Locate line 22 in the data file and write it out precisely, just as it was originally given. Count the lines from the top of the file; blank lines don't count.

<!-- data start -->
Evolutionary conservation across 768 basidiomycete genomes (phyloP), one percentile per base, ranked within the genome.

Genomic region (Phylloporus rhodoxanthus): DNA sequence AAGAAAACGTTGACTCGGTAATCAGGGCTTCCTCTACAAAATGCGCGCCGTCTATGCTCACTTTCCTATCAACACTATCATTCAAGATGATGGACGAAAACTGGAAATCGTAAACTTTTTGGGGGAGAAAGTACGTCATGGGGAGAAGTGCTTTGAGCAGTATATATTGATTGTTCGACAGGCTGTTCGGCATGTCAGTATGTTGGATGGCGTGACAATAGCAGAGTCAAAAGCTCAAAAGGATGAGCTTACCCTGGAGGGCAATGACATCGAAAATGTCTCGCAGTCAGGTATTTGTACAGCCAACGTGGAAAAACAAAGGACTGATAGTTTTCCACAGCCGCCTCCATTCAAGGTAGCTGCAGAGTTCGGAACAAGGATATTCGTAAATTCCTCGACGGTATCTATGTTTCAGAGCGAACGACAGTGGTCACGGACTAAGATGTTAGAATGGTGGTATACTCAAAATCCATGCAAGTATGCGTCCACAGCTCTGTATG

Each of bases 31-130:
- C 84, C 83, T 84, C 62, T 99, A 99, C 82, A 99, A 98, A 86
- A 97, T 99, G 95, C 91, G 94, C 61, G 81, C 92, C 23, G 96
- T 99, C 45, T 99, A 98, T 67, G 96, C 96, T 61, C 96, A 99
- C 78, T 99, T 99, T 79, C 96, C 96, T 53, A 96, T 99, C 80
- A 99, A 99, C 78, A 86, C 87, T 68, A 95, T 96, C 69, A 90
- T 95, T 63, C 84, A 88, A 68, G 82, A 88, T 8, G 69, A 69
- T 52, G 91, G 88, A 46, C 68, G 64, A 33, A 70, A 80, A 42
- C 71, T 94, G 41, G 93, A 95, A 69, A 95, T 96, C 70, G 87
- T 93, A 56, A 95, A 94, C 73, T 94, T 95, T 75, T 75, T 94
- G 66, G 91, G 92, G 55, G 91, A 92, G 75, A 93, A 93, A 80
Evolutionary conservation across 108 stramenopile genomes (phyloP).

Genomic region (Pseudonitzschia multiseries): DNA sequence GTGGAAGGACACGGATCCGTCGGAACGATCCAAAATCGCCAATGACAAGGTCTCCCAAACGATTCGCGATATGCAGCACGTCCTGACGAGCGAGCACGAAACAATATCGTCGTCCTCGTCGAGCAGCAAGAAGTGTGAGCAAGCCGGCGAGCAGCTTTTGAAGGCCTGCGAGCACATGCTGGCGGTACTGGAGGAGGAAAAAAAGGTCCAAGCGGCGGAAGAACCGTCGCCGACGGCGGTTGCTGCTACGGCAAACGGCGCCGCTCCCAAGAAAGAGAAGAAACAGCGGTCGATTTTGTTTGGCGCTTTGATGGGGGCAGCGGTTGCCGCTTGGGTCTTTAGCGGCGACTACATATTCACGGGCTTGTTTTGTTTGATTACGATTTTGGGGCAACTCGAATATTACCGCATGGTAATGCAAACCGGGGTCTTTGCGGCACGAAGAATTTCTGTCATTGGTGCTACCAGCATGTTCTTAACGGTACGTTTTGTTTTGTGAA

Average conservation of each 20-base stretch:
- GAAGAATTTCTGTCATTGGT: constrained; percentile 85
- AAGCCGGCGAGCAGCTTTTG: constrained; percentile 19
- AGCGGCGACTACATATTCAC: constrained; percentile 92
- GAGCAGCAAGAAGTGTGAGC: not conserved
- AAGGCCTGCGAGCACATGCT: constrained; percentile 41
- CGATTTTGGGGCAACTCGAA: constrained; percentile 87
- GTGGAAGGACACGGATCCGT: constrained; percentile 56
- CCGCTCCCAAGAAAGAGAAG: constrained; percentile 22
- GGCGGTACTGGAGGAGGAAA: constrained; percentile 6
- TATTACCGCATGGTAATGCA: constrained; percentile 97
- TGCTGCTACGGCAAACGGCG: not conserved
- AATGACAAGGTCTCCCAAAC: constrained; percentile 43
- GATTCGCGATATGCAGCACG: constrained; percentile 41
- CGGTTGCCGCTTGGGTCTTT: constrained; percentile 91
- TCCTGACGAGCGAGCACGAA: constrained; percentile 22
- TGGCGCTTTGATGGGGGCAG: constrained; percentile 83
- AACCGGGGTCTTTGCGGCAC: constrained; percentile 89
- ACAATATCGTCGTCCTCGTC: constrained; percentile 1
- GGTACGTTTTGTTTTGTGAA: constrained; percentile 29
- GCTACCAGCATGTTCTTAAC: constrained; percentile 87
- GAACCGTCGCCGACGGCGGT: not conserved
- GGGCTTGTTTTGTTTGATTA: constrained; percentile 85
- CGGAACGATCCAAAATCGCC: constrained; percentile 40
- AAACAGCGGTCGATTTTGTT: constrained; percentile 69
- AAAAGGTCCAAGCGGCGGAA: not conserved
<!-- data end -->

- CGATTTTGGGGCAACTCGAA: constrained; percentile 87